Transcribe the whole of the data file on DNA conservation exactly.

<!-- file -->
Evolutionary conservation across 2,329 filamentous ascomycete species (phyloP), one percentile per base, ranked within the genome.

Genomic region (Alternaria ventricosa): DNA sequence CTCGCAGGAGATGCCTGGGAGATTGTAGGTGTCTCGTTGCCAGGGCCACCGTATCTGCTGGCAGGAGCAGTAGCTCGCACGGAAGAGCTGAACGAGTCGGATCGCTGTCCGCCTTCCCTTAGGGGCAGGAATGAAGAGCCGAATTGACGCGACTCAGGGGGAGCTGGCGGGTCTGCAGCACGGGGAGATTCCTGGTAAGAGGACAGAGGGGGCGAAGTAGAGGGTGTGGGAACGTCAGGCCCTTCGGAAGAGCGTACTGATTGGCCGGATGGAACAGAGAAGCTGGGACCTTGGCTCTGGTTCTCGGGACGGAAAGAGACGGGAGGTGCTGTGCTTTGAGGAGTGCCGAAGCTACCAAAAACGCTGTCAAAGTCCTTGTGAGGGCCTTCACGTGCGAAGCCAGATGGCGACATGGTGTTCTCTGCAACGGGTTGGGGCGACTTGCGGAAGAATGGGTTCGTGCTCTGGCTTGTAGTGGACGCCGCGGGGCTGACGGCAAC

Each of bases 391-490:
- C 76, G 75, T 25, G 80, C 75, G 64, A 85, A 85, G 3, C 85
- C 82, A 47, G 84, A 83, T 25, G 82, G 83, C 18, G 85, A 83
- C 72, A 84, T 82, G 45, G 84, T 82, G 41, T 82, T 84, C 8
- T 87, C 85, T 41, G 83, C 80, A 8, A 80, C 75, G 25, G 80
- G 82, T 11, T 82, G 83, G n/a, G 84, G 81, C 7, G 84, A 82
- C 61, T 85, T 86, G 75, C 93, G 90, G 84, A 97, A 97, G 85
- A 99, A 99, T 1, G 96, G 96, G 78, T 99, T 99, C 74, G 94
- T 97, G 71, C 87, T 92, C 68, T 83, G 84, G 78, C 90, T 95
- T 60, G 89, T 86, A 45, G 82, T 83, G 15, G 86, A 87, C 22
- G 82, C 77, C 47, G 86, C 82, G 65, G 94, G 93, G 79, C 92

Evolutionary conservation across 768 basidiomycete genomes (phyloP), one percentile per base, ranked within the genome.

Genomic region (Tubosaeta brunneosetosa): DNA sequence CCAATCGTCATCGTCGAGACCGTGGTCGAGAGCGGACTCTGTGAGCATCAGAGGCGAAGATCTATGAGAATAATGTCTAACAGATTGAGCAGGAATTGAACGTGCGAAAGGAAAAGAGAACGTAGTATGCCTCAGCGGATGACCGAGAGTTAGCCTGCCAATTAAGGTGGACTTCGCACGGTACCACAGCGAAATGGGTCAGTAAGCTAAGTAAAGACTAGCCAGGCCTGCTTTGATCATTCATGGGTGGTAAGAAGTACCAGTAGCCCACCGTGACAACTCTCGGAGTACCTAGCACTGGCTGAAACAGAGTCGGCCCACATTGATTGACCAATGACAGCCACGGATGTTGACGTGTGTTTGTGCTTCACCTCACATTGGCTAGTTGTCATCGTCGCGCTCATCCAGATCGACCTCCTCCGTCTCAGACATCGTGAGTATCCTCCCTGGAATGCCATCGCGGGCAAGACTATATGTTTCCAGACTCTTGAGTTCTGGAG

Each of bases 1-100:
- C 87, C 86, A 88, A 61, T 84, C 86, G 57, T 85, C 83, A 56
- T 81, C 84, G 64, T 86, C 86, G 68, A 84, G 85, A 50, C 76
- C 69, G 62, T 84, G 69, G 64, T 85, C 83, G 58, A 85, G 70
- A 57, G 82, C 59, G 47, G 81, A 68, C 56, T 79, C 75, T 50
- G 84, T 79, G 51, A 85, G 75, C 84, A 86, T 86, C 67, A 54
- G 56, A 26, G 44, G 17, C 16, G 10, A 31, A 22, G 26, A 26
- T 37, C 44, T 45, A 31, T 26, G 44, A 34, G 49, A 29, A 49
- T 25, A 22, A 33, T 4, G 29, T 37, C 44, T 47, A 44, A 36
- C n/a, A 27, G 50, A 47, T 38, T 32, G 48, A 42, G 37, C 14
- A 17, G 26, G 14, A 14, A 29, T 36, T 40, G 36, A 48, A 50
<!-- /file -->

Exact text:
Evolutionary conservation across 2,329 filamentous ascomycete species (phyloP), one percentile per base, ranked within the genome.

Genomic region (Alternaria ventricosa): DNA sequence CTCGCAGGAGATGCCTGGGAGATTGTAGGTGTCTCGTTGCCAGGGCCACCGTATCTGCTGGCAGGAGCAGTAGCTCGCACGGAAGAGCTGAACGAGTCGGATCGCTGTCCGCCTTCCCTTAGGGGCAGGAATGAAGAGCCGAATTGACGCGACTCAGGGGGAGCTGGCGGGTCTGCAGCACGGGGAGATTCCTGGTAAGAGGACAGAGGGGGCGAAGTAGAGGGTGTGGGAACGTCAGGCCCTTCGGAAGAGCGTACTGATTGGCCGGATGGAACAGAGAAGCTGGGACCTTGGCTCTGGTTCTCGGGACGGAAAGAGACGGGAGGTGCTGTGCTTTGAGGAGTGCCGAAGCTACCAAAAACGCTGTCAAAGTCCTTGTGAGGGCCTTCACGTGCGAAGCCAGATGGCGACATGGTGTTCTCTGCAACGGGTTGGGGCGACTTGCGGAAGAATGGGTTCGTGCTCTGGCTTGTAGTGGACGCCGCGGGGCTGACGGCAAC

Each of bases 391-490:
- C 76, G 75, T 25, G 80, C 75, G 64, A 85, A 85, G 3, C 85
- C 82, A 47, G 84, A 83, T 25, G 82, G 83, C 18, G 85, A 83
- C 72, A 84, T 82, G 45, G 84, T 82, G 41, T 82, T 84, C 8
- T 87, C 85, T 41, G 83, C 80, A 8, A 80, C 75, G 25, G 80
- G 82, T 11, T 82, G 83, G n/a, G 84, G 81, C 7, G 84, A 82
- C 61, T 85, T 86, G 75, C 93, G 90, G 84, A 97, A 97, G 85
- A 99, A 99, T 1, G 96, G 96, G 78, T 99, T 99, C 74, G 94
- T 97, G 71, C 87, T 92, C 68, T 83, G 84, G 78, C 90, T 95
- T 60, G 89, T 86, A 45, G 82, T 83, G 15, G 86, A 87, C 22
- G 82, C 77, C 47, G 86, C 82, G 65, G 94, G 93, G 79, C 92

Evolutionary conservation across 768 basidiomycete genomes (phyloP), one percentile per base, ranked within the genome.

Genomic region (Tubosaeta brunneosetosa): DNA sequence CCAATCGTCATCGTCGAGACCGTGGTCGAGAGCGGACTCTGTGAGCATCAGAGGCGAAGATCTATGAGAATAATGTCTAACAGATTGAGCAGGAATTGAACGTGCGAAAGGAAAAGAGAACGTAGTATGCCTCAGCGGATGACCGAGAGTTAGCCTGCCAATTAAGGTGGACTTCGCACGGTACCACAGCGAAATGGGTCAGTAAGCTAAGTAAAGACTAGCCAGGCCTGCTTTGATCATTCATGGGTGGTAAGAAGTACCAGTAGCCCACCGTGACAACTCTCGGAGTACCTAGCACTGGCTGAAACAGAGTCGGCCCACATTGATTGACCAATGACAGCCACGGATGTTGACGTGTGTTTGTGCTTCACCTCACATTGGCTAGTTGTCATCGTCGCGCTCATCCAGATCGACCTCCTCCGTCTCAGACATCGTGAGTATCCTCCCTGGAATGCCATCGCGGGCAAGACTATATGTTTCCAGACTCTTGAGTTCTGGAG

Each of bases 1-100:
- C 87, C 86, A 88, A 61, T 84, C 86, G 57, T 85, C 83, A 56
- T 81, C 84, G 64, T 86, C 86, G 68, A 84, G 85, A 50, C 76
- C 69, G 62, T 84, G 69, G 64, T 85, C 83, G 58, A 85, G 70
- A 57, G 82, C 59, G 47, G 81, A 68, C 56, T 79, C 75, T 50
- G 84, T 79, G 51, A 85, G 75, C 84, A 86, T 86, C 67, A 54
- G 56, A 26, G 44, G 17, C 16, G 10, A 31, A 22, G 26, A 26
- T 37, C 44, T 45, A 31, T 26, G 44, A 34, G 49, A 29, A 49
- T 25, A 22, A 33, T 4, G 29, T 37, C 44, T 47, A 44, A 36
- C n/a, A 27, G 50, A 47, T 38, T 32, G 48, A 42, G 37, C 14
- A 17, G 26, G 14, A 14, A 29, T 36, T 40, G 36, A 48, A 50